mwagener wrote on Sat, 11 September 2004 14:33
We are selling emotions, there are no emotions in a grid


"Recording engineers are an arrogant bunch
If you've spent most of your life with a few thousand dollars worth of musicians in the studio, making a decision every second and a half... and you and  they are going to have to live with it for the rest of your lives, you'll get pretty arrogant too.  It takes a certain amount of balls to do that... something around three"
Malcolm Chisholm

Noah Cole

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Re: Mix feedback: new track here
« Reply #2 on: January 15, 2012, 12:37:25 pm »

This kind of question - while it seems to have come into vogue in the past few years is really pretty irrelevant to anyone but you, and those involved in the production process.  No one listening outside of the production team knows the intention of the song... to them [us?] its like a song on the radio - we hear the song, we hear the singer, if / when something interesting happens with the production we often hear that too... the mix?  not so much.

Nobody has any idea of what the tracks are unless they're involved in the production - we don't know if you left something out, we don't frankly care if you left something out - balances? - we have no idea what you were going for.  We don't know if something is too loud as we have no idea if there is something else that could have been in the place of the sound... same with too low.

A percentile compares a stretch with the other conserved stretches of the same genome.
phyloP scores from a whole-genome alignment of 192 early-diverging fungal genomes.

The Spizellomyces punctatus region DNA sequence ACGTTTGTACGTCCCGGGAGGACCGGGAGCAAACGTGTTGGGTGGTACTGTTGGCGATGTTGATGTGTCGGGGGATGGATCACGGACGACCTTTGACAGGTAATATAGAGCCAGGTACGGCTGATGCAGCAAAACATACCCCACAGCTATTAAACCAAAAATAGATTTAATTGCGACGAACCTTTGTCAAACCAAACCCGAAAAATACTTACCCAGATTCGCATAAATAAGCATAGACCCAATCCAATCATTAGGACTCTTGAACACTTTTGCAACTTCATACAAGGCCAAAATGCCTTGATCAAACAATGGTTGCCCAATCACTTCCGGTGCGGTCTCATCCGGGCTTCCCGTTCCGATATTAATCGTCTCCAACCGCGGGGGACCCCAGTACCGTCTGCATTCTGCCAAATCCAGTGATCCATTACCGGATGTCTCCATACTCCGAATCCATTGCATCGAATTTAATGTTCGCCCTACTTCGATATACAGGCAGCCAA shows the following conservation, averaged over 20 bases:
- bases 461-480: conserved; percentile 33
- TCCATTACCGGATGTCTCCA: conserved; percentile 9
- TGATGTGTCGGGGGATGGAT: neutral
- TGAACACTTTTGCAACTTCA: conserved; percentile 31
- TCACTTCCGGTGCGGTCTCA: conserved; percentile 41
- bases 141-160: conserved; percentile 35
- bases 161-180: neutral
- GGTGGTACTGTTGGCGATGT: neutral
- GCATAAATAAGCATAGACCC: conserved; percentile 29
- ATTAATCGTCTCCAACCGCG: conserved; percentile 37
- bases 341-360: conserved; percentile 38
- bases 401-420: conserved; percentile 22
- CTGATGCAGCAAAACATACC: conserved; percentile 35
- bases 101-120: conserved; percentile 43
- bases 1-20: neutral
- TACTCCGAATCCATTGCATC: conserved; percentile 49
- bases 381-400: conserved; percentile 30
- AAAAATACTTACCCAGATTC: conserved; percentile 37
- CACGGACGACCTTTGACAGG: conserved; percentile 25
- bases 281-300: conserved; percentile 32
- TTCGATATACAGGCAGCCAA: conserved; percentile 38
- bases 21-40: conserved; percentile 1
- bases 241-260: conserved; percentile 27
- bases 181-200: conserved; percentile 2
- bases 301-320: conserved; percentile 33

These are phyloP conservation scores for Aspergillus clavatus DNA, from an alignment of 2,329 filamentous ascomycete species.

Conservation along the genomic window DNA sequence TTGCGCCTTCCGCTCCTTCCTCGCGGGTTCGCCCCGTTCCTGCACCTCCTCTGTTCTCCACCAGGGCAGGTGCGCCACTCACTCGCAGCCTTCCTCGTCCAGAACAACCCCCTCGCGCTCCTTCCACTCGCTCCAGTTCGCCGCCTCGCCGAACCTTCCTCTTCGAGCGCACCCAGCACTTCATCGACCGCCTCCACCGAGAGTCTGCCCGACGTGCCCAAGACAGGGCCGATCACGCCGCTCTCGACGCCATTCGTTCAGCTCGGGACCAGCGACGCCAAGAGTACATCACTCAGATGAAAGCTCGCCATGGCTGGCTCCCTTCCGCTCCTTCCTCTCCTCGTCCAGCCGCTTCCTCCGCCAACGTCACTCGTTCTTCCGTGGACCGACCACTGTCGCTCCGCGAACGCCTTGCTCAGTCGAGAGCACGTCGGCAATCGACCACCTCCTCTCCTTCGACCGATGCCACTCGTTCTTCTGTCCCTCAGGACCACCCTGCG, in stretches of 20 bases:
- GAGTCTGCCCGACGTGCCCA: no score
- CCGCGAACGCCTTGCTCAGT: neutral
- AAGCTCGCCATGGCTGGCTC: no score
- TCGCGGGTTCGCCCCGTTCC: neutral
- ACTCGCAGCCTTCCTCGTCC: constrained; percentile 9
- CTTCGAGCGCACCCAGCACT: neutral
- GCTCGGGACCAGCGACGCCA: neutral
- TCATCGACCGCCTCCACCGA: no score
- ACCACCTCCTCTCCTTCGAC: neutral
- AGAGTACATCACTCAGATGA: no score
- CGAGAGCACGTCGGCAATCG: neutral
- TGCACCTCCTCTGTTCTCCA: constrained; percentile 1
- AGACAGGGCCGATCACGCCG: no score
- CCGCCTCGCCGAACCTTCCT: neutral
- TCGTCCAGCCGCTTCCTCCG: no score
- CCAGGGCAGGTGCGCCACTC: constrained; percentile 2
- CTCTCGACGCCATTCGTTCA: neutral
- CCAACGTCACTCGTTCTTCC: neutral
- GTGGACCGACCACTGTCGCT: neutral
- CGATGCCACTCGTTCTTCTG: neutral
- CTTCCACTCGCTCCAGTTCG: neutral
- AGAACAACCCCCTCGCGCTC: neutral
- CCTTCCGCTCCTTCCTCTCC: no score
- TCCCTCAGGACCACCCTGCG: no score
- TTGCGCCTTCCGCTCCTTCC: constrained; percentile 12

Fletcher, this is kind of a sidestep, but do you think there is ANY place for constructive criticism? Could a subjective view be beneficial? Only in certain situations?
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AdamC

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Re: Mix feedback: new track here
« Reply #3 on: January 15, 2012, 04:13:15 pm »

This kind of question - while it seems to have come into vogue in the past few years is really pretty irrelevant to anyone but you, and those involved in the production process.  No one listening outside of the production team knows the intention of the song... to them [us?] its like a song on the radio - we hear the song, we hear the singer, if / when something interesting happens with the production we often hear that too... the mix?  not so much.

Nobody has any idea of what the tracks are unless they're involved in the production - we don't know if you left something out, we don't frankly care if you left something out - balances? - we have no idea what you were going for.  We don't know if something is too loud as we have no idea if there is something else that could have been in the place of the sound... same with too low.